Everyone needs to have heroes.
Someone said that at a recent professional development conference. It could have been the Olympic gold medalist or the big shot chairman or one of the other speakers. It didn’t seem important enough to write down at the time.
But it resonated.
So here I am on Saturday morning thinking about that. I’m shooting the breeze with my daughters, 7 and 5:
“Oh, you like mermaids, do you?”
“Yeah,” says the seven-year-old.
“So what do you like better mermaids, or,” I pause to think of something remarkably important… “Unicorns?”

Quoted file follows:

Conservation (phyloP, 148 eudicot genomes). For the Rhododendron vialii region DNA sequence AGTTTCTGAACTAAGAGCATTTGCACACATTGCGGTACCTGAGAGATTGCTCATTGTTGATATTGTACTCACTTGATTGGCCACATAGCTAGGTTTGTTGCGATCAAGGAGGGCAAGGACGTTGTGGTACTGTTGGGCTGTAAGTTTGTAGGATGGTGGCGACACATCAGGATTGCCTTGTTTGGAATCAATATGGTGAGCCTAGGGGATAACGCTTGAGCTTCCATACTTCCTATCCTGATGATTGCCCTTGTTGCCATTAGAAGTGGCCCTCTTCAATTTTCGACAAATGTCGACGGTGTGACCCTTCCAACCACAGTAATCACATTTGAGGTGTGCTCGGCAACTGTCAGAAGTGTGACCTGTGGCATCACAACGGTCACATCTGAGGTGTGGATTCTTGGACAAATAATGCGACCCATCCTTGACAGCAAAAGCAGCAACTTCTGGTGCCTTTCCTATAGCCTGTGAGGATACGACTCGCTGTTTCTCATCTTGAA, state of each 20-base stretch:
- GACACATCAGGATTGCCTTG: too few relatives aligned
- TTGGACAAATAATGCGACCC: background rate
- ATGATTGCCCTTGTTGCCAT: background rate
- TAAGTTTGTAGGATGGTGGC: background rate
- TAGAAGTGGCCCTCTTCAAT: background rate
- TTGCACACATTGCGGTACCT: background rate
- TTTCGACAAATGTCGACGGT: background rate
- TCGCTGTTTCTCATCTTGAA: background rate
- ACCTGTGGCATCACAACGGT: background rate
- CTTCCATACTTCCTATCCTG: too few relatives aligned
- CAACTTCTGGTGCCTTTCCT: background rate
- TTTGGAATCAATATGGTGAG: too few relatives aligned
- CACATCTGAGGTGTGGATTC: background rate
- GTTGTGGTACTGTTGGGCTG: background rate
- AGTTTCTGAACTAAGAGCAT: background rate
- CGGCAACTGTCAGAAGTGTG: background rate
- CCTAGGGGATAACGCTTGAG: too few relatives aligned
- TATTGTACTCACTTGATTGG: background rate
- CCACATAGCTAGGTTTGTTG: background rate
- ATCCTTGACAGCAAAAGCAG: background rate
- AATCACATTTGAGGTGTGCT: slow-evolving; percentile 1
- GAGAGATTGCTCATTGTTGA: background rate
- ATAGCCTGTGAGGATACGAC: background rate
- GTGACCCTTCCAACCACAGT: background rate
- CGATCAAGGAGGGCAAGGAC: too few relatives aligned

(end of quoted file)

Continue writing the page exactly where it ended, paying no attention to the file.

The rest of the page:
Her face screws up for a moment as her mind wrestles with that previously unconsidered question. Then she holds up two fingers on her left hand and one finger on her right. “They are both No. 1,” she declares, a connoisseur of mythical creatures.
I turn to her sister who repeats the same chain of events right down to the two fingers (middle and index) on the left and one on standing up straight on the right (flipping me the bird).
Heroes, I think, everyone needs to have heroes. For these two girls, it’s big sister playing hero to little sister, at least at this stage of their young lives.